ESSENCE.COM: Indeed there’s nothing like raw soul. So as a wife and mother of two do you consider yourself a homebody?
PRICE: No, I grew up in Edgemere (housing) projects in Far Rockaway, Queens. I was always between there and South Jamaica, two of the roughest neighborhoods, but I was a church kid. I had street smarts growing up in the projects, but at the end of the night when everyone else was heading to some club or after-party while on tour, I was heading back to the hotel. I just went and did my job and I never wanted anyone to ever say that I did anything else other than what I was hired to do.

ESSENCE.COM: Frequenting industry events is a way to end up on the gossip blogs. Speaking of which, what is the craziest rumor you’ve heard about yourself?
PRICE: When I started losing weight people said I had surgery, but if they really paid attention, I lost my weight gradually over a couple of years. It wasn’t like I went from being big to small. Heck, I’m still not small and I’m never going to be small. Everyone in my family is big. I fluctuate between 14 and 18, depending on the time of the year and how much soul food I eat (laughs).

ESSENCE.COM: In retrospect, is there anything in your life you wish you could edit?
PRICE: Not one thing. As far as my career is concerned, even during my early years in the industry, running all over New York for producers when they were not paying me, I wouldn’t even change that because I know I was going through the college of the industry. I learned so much about hard work and every job that could possibly be done to put an album together.

ESSENCE.COM: Ron Isley was only one-third of the dynamic trio that made the remix of “Friend of Mine.” Do you still keep in touch with R.Kelly who produced the song?
PRICE: Absolutely, I still keep in touch with him. I was with him just a few months ago. We still break bread together. What I always tell folks is, “You might know R. Kelly but I know Robert.” I treat him no differently than I would any other friend who is going through a hard time that I would call to talk to and encourage. Everybody needs those people in their lives. I don’t ever need to advertise my friendship with him because we each know who we are to one another and it’s always going to be that way between us unless he says, “Kelly, I’m sick of you.” I’ve known him since the beginning of my career when he called up Puffy and asked him, “Who is that girl who writes on all these songs? Can you put me in touch with her?” and we’ve been cool ever since.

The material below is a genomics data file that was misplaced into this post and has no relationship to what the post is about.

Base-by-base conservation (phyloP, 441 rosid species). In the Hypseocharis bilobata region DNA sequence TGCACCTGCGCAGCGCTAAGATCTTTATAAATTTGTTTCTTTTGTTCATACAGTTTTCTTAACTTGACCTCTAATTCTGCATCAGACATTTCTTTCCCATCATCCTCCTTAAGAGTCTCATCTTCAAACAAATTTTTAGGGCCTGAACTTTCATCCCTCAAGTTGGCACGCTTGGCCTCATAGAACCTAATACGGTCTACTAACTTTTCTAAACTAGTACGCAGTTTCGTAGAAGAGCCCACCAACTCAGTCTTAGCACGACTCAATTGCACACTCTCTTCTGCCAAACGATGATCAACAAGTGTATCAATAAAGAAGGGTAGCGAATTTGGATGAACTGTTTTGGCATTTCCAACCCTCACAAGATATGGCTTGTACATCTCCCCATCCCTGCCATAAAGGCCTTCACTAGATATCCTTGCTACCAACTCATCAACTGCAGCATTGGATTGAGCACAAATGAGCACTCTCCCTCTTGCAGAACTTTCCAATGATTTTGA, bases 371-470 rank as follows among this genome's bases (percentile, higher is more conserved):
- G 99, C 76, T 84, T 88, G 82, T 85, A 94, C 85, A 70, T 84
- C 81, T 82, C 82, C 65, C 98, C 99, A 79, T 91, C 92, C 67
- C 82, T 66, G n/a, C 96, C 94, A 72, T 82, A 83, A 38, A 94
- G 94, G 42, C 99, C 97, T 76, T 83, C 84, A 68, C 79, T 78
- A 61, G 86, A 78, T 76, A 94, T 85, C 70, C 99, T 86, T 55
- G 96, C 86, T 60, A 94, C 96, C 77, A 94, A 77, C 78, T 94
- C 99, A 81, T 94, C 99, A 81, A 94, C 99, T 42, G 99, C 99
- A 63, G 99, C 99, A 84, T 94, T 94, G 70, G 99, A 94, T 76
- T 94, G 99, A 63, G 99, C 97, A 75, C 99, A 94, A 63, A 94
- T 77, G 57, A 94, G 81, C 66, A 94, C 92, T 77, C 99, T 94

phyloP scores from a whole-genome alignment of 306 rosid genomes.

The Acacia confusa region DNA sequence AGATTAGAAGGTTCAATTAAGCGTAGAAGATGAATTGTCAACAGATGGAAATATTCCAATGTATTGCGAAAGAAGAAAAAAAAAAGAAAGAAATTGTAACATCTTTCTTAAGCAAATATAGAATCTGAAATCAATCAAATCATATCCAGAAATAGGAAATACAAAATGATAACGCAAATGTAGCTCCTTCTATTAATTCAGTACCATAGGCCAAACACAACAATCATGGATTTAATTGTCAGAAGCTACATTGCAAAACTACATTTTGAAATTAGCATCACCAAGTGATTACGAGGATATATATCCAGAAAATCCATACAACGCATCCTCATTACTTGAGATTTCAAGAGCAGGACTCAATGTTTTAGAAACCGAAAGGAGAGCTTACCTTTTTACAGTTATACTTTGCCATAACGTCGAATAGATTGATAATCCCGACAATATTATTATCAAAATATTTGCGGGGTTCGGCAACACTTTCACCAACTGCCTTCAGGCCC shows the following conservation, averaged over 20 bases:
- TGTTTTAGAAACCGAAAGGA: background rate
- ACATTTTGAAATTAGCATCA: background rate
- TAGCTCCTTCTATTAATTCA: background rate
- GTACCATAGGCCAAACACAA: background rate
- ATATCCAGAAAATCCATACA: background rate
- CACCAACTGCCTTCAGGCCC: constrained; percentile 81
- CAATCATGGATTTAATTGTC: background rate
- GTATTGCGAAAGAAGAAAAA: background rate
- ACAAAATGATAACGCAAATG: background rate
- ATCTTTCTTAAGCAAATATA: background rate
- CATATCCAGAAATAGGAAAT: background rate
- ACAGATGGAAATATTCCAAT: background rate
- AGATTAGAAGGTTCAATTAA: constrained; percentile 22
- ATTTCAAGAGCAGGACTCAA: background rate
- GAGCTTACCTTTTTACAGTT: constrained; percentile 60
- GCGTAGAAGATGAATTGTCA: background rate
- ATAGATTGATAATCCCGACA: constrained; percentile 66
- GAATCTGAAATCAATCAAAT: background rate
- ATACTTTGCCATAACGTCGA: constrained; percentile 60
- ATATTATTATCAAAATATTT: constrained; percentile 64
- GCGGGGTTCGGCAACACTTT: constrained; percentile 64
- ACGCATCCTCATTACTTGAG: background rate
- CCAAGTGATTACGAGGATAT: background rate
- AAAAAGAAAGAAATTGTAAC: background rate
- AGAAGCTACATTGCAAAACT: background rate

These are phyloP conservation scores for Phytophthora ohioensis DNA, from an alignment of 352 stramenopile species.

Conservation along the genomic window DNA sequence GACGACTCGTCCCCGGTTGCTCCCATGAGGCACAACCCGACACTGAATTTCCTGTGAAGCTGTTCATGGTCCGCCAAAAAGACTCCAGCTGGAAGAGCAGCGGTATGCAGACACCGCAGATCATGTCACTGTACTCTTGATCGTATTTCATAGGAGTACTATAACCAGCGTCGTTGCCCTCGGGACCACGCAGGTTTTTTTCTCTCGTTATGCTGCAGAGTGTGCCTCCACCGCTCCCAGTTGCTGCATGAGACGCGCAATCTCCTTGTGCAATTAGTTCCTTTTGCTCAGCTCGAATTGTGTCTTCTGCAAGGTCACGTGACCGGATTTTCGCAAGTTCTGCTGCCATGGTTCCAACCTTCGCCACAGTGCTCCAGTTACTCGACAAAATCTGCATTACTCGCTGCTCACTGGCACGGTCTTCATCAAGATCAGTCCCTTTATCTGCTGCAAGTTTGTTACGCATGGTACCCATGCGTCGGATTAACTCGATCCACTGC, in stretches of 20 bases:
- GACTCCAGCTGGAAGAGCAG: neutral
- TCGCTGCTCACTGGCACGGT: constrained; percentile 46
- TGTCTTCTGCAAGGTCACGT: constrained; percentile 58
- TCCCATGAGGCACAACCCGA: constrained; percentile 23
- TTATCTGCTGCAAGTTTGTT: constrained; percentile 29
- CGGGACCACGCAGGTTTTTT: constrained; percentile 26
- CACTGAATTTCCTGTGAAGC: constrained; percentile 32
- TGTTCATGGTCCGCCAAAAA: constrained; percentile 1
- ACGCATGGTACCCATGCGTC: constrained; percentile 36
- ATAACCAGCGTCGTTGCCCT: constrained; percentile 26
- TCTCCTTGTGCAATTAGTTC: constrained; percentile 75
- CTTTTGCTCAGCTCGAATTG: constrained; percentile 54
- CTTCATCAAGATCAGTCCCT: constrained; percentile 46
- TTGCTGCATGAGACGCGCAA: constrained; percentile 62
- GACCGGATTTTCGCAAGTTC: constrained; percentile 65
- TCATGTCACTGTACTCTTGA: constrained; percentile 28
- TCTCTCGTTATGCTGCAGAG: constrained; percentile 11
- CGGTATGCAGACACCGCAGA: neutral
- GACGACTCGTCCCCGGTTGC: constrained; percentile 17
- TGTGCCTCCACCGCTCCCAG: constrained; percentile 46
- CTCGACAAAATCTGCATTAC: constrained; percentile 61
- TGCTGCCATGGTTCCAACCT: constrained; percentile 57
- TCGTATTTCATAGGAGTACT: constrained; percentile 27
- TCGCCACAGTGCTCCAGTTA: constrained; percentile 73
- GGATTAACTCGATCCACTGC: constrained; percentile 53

ESSENCE.COM: There was a time that you and Ron Isley were in a public legal battle. Have you two reconciled?
PRICE: We’ve been on good terms for years. I spoke to him just before he went to serve his sentence (for tax evasion). Even when he and I had just come through that whole situation I always made it known that I had nothing but love and respect for him. Unfortunately, our issue couldn’t be resolved without third parties. Thankfully, we finally resolved it outside of the court. He is like my daddy in the industry. He believed in me when everyone else kept telling me I was too fat to be successful in the music business.

ESSENCE.COM: Obviously they were wrong. But did you begin losing weight under pressure from your label?
PRICE: No, not at all. By that time, as you said, I’d proved my point that people love good music that touches them at the heart. I’d enjoyed some level of success with “Friend of Mine.” I lost weight because I wanted to be healthier and was scared straight once my mother and mother-in-law had breast cancer, and I thought, I don’t want to die! Ironically, this all happened around the time that Big Pun and I were meeting in the studio and he told me how he was trying to lose weight so he could live healthier and then he died. At the end of the day, I had to ask what is the point to live life so prosperous and have it cut short because I wasn’t able to discipline myself. That’s like slapping God in the face and saying, “Thank you, but I’m going to keep doing what I’m doing even though I have the knowledge to know how to do it better.”